BY: DAMAGHOSA DAS
SEPTEMBER 2, 2018
BY: DAMAGHOSA DAS
SEPTEMBER 2, 2018
Articles addressing Purujit’s arguments in favor of editing Srila Prabhupada’s books
Bhagavad-gita As It Is, original, unrevised 1972 edition
By His Divine Grace A.C. Bhaktivedanta Swami Prabhupada
Chapter 2, text 56
sthita-dhīr munir ucyate
duḥkheṣu—in the threefold miseries; anudvigna-manāḥ—without being agitated in mind; sukheṣu—in happiness; vigata-spṛhaḥ—without being too interested; vīta—free from; rāga—attachment; bhaya—fear; krodhaḥ—anger; sthita-dhīḥ—one who is steady; muniḥ—sage; ucyate—is called.
One who is not disturbed in spite of the threefold miseries, who is not elated when there is happiness, and who is free from attachment, fear and anger, is called a sage of steady mind.
The word muni means one who can agitate his mind in various ways for mental speculation without coming to a factual conclusion. It is said that every muni has a different angle of vision, and unless a muni differs from other munis, he cannot be called a muni in the strict sense of the term. Continue reading
By Damaghosa das
July 13, 2018
1.) Madhya 12.135 purport
In this connection Śrīla Bhaktisiddhānta Sarasvatī Ṭhākura explains that even though one may become free from the desire for fruitive activity, sometimes the subtle desire for fruitive activity again comes into being within the heart. One often thinks of conducting business to improve devotional activity. But the contamination is so strong that it may later develop into misunderstanding, described as kuṭi-nāṭi (faultfinding) and pratiṣṭhāśā (the desire for name and fame and for high position), jīva-hiṁsā (envy of other living entities), niṣiddhācāra (accepting things forbidden in the śāstra), kāma (desire for material gain) and pūjā (hankering for popularity). The word kuṭi-nāṭi means “duplicity.” As an example of pratiṣṭhāśā, one may attempt to imitate Śrīla Haridāsa Ṭhākura by living in a solitary place. One’s real desire may be for name and fame-in other words, one thinks that fools will accept one to be as good as Haridāsa Ṭhākura just because one lives in a solitary place. These are all material desires. A neophyte devotee is certain to be attacked by other material desires as well, namely desires for women and money. In this way the heart is again filled with dirty things and becomes harder and harder, like that of a materialist. Gradually one desires to become a reputed devotee or an avatāra(incarnation).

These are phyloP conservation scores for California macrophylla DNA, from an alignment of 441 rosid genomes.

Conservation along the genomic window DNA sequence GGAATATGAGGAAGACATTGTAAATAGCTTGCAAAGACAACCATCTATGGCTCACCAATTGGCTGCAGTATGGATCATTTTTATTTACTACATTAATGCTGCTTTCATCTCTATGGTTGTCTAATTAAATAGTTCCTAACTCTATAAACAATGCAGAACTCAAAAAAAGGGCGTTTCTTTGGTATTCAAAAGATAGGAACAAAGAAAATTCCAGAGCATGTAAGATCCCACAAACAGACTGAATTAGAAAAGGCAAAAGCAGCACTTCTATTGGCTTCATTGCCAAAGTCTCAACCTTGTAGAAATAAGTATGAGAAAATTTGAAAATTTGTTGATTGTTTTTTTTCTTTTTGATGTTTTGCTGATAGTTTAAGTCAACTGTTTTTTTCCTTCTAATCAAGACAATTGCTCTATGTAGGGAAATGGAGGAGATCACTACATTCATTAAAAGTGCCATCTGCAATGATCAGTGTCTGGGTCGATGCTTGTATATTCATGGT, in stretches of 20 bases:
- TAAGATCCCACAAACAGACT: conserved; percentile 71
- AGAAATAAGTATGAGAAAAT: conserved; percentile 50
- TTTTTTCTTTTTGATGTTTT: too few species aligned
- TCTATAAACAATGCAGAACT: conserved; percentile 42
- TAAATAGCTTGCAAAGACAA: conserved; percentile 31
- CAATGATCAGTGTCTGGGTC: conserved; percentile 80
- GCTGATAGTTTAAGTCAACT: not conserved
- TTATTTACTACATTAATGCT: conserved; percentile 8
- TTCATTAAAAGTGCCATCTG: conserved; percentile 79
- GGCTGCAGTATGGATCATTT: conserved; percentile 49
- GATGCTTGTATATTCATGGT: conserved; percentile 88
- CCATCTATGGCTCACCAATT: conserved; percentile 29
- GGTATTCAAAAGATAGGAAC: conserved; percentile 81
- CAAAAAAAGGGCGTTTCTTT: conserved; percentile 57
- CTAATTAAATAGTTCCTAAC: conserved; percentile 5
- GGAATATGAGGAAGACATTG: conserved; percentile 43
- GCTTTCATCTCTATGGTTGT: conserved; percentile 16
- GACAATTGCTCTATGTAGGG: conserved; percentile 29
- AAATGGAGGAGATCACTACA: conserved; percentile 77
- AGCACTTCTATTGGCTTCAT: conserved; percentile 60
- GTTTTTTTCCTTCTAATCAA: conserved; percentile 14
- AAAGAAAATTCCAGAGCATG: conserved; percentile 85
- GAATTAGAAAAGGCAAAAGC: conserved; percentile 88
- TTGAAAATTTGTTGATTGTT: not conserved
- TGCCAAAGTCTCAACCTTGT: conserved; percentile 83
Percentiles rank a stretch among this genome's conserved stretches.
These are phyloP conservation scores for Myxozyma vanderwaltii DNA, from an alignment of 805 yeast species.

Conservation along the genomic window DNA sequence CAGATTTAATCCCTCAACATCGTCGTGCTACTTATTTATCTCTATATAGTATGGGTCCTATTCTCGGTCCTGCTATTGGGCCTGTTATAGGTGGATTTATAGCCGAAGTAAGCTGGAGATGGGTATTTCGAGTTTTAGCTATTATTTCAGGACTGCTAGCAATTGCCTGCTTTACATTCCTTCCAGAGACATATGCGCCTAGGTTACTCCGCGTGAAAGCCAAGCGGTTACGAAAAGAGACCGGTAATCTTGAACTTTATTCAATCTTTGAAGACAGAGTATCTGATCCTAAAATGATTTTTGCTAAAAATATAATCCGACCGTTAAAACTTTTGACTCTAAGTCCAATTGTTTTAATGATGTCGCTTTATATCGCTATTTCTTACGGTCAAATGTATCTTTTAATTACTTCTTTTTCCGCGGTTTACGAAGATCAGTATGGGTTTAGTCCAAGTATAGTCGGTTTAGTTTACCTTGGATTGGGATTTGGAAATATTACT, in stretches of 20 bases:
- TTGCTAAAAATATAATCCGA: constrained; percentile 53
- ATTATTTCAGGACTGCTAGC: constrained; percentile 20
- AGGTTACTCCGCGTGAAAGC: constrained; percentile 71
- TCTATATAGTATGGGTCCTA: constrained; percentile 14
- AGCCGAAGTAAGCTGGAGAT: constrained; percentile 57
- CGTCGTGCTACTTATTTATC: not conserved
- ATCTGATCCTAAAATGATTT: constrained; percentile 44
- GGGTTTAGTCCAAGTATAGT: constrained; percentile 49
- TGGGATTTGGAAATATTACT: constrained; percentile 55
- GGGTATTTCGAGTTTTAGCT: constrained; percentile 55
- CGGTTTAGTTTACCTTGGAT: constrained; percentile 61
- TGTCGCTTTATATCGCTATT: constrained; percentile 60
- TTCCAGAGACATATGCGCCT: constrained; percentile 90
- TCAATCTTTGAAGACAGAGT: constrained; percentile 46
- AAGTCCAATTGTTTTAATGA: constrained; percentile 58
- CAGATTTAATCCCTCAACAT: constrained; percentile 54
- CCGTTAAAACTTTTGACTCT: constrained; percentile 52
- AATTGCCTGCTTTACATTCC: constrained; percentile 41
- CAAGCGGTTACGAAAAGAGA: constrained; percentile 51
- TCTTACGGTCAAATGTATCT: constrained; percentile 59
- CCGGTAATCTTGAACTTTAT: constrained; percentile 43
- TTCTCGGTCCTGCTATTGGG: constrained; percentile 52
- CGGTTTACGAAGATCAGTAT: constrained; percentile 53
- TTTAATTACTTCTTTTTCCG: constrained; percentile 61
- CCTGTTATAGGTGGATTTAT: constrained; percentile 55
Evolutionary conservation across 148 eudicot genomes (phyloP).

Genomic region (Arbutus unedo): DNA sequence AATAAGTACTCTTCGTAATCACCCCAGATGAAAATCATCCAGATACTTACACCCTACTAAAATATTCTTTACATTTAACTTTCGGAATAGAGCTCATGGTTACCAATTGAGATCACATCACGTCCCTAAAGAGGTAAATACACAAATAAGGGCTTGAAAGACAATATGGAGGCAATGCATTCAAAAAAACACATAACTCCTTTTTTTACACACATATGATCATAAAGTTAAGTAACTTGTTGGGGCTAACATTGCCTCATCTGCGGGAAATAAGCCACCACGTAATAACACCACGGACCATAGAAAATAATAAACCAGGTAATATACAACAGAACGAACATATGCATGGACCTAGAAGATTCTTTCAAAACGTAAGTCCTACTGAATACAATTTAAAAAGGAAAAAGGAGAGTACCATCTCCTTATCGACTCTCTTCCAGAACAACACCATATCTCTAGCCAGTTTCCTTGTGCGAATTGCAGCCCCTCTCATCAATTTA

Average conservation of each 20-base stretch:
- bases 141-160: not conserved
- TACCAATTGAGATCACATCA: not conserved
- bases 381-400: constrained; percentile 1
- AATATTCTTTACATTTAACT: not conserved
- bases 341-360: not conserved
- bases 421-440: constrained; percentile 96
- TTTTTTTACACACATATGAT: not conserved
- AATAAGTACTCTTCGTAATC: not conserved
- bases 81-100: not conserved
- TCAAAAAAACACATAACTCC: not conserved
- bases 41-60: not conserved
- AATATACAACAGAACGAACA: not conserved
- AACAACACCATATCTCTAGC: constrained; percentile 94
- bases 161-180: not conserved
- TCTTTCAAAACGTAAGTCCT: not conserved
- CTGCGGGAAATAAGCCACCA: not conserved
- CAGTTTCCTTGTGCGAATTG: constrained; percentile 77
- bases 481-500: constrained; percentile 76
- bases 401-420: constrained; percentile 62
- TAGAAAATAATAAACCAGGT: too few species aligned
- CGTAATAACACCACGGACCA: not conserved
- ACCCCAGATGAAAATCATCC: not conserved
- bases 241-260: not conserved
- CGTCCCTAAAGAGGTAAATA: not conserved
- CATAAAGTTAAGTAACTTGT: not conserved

July 8, 2018
Overall, in the “Rascal Editors” conversation the discussion on unauthorized changes is of two types: unauthorized changes found in earlier editions of books (type 1), and unauthorized changes found in newer editions/reprints of books (type 2). It is these two types of changes in the discussion which we highlight in order to show the gradual development from type 1 to type 2. We do so not to take away the importance of one type from the other, but as a guide to understanding the defining context within which the concluding order to “print again to the original way” was given.
BY: DAMAGHOSA DASA
“Unless one is under the shelter of a realized spiritual master, his understanding of the Supreme is simply foolishness” quote from TLC
LA July 13 1971—Prabhupāda: Unless one is prepared that “I am accepting somebody as my spiritual master. I must accept whatever he says,” if there is any doubt, that “I cannot accept his words verbatim,” then one should not accept him as spiritual master. That is hypocrisy
Why are Purujit and Makanchora quoting ISKCON gurus? Is there anything they actually disagree with coming from either the GBC or BBTi?